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Scanning of calibration panel

The place for questions, problems, comments and tips regarding the camera calibration.

Re: Scanning of calibration panel

Postby argo » Tue Nov 12, 2013 3:42 pm

Lunat1c wrote:-If you also want to get rid of the little pixel like reliefs (they're literally pixels of your projector), you can put the board a little out of focus of the projector. This way you have a smoother scan, but you lose sharpness. But I don't prefer it, I'm fine with those little imperfections as far as the scans are sharp.


Thank you for the tip. but i think to go for the sharpness same as you.
gkrywusha wrote:with the ability to really control brightness, sharpness, contrast and gain my black/white grid is strong. And never going autofocus was a must. Also, using a 4+ lens on my projector allowed a much better clarity of the grid.

As much as we have the same camera, we wont be able to get the same results if we owe different projectors.
In my case the problem is about the synchronization of webcam and projector! and as far as i tested, there is only one thing i can do to solve!! this issue. and that is placing the webcam right above the projector. and the last scan on this topic was made by this way.
we really should be careful to choose the right projectors.
and i am going to buy another one but i have no idea which brand, which model, i need to buy!!

Lunat1c wrote:when I forgot to deactivate autofocus, I got this

At the first look, it is quiet similar to my first post here. but i have a modified webcam. which means the lens and all the associated are removed. and there is no way to have the autofocus ability.

Thank you both for the reply. and good luck
Shahram,
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Re: Scanning of calibration panel

Postby argo » Sun Dec 01, 2013 6:23 pm

Hello,

What is the reason of these dots every where? light? camera quality? or something else?
is this calibration ok?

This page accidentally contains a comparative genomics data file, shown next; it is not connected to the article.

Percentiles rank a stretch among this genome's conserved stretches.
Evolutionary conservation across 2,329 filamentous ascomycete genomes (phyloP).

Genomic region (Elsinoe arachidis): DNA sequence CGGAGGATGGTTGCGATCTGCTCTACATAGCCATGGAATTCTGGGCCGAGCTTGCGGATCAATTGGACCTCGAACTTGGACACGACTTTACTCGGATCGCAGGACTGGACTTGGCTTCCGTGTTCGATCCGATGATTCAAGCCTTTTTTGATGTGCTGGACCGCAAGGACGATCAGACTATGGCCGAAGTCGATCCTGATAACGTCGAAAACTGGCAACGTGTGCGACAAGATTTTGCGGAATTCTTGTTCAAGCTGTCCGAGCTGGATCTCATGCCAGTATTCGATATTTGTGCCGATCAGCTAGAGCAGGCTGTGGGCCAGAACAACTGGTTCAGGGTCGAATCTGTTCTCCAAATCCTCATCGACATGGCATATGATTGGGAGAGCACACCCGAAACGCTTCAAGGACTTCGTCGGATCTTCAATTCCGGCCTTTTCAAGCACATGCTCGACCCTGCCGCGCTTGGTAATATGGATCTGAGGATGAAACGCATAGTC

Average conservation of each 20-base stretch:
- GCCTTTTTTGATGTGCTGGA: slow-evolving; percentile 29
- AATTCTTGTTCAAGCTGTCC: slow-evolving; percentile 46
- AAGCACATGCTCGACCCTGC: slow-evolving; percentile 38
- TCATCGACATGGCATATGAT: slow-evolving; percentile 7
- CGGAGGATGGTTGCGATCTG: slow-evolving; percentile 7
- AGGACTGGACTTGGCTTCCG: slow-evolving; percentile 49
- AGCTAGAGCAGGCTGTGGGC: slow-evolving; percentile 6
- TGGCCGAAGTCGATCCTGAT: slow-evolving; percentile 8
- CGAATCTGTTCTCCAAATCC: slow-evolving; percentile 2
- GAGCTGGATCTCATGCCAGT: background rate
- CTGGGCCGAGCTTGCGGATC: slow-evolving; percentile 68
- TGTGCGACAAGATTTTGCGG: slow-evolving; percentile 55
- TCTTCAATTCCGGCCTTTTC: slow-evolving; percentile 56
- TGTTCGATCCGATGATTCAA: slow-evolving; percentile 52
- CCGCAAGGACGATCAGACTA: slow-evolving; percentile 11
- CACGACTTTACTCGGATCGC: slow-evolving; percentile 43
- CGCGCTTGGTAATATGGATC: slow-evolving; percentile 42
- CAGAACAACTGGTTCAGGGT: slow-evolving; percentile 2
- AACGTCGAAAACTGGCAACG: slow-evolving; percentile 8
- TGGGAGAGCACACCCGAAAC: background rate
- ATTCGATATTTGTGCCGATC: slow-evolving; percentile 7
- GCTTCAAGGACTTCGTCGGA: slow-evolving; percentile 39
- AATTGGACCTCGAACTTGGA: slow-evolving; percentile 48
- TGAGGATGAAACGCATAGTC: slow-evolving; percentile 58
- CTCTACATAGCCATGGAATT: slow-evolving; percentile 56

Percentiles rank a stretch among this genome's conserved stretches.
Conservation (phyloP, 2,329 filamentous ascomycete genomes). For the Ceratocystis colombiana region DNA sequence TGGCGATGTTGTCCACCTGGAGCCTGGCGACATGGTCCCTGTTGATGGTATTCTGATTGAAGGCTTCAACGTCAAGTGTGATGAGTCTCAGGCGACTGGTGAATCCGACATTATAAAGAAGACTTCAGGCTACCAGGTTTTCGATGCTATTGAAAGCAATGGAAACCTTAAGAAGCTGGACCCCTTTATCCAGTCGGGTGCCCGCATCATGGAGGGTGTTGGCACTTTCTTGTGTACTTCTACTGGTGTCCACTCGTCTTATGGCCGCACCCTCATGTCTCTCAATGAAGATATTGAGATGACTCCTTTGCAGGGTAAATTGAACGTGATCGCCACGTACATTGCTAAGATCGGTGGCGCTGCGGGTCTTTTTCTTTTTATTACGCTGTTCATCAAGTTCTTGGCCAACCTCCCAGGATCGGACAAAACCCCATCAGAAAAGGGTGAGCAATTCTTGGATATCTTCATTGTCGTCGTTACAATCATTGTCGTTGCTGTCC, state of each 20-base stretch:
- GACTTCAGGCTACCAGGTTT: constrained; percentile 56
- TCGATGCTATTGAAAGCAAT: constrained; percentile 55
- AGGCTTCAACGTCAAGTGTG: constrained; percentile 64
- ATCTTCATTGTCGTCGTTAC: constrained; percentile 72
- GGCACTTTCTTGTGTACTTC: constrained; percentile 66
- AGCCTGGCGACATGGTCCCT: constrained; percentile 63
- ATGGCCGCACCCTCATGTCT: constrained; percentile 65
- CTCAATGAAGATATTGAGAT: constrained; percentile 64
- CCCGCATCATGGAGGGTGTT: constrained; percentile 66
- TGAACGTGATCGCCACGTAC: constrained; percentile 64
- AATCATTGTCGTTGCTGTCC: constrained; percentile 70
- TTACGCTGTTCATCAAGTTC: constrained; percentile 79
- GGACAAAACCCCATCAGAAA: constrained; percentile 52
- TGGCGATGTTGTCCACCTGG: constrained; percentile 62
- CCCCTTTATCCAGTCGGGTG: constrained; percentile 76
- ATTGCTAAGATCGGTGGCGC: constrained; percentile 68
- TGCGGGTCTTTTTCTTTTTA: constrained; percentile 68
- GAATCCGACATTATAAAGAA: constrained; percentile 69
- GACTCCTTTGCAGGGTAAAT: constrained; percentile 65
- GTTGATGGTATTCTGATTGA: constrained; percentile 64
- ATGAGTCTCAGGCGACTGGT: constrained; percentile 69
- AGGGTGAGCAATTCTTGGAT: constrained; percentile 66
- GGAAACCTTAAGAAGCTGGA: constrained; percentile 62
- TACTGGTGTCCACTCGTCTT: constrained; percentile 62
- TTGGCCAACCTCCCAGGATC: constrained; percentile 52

Please mention it, if you see any thing on this image that can affect the scans.

Regards,
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2013-12-01_20-36-07.png
default patterns
2013-12-01_20-36-18.png
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Re: Scanning of calibration panel

Postby MagWeb » Mon Dec 02, 2013 12:57 am

Maybe your image is just a bit bright to get these dots (but don´t worry your result is quite good).
Another thing (DAVid allows this but you might get better results avoiding it): On the righthand you captured some area out of the corner.
Using a "normal" inner corner forces reflections to the opposite plane. You may try a "negative corner"...
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Re: Scanning of calibration panel

Postby argo » Mon Dec 02, 2013 3:44 pm

Hi Gunter,

Thank you for the tip (warning) about those empty area.
i got a negative corner, and the result not much different from before. I guess it is all about the cam and projector synchronization. and have no idea how to solve that.

2013-12-02_17-52-05.png


anyway i was wondering why i can not scan this little stone statue. as far as i checked it is not a shiny object and it is totally white. and that was driving me mad... today i applied this white washable spray and got an amazing result to compare with previous ones. so this david scanner is like a college and we need to learn and study more about the nature of objects. :roll:
(what is the reason of those horizontal lines on the right image? synchronization problem?)

Untitled-1.png
left(before whitening) right(After)


Regards
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Re: Scanning of calibration panel

Postby MagWeb » Mon Dec 02, 2013 8:28 pm

As before, your cornerscan is definitely o.k. You may try to get an even better result increasing the number of phaseshifts (AdvancedSetting/StructuredLight/Paseshifts/Shifts).

You said your object is of stone - maybe the stone owns some transparent particels?

at the small waves:
These seems to appeare V-shaped? They seem to start at the chin and expand to the cheaks while the top lip is ok. This V effect should be caused by the rolling shutter of your Logitech CMOS sensor. This gives a uppwards moving darker zone in the cam image. The result on a 3D object are such V-shaped wave zones.
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Re: Scanning of calibration panel

Postby argo » Tue Dec 03, 2013 8:35 am

Hi Gunter,

Thanks you so much for all your help.
As much as i hate but i think it is the time to use the "give up" words.
I did try every possible setup/setting (all refresh rates with all exposure time, everything related in advanced setting, different position of camera, different lens, low and high light of projector, positive and negative corners, .......) but i could not get ride of these horizontal lines( you say V-shape?)

2013-12-03_10-46-43.png


I know it has not anything to do with david and the problem is because of my hardware(s). but which one? cam? projector? graphic card? chair? my hair style? :roll:

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Re: Scanning of calibration panel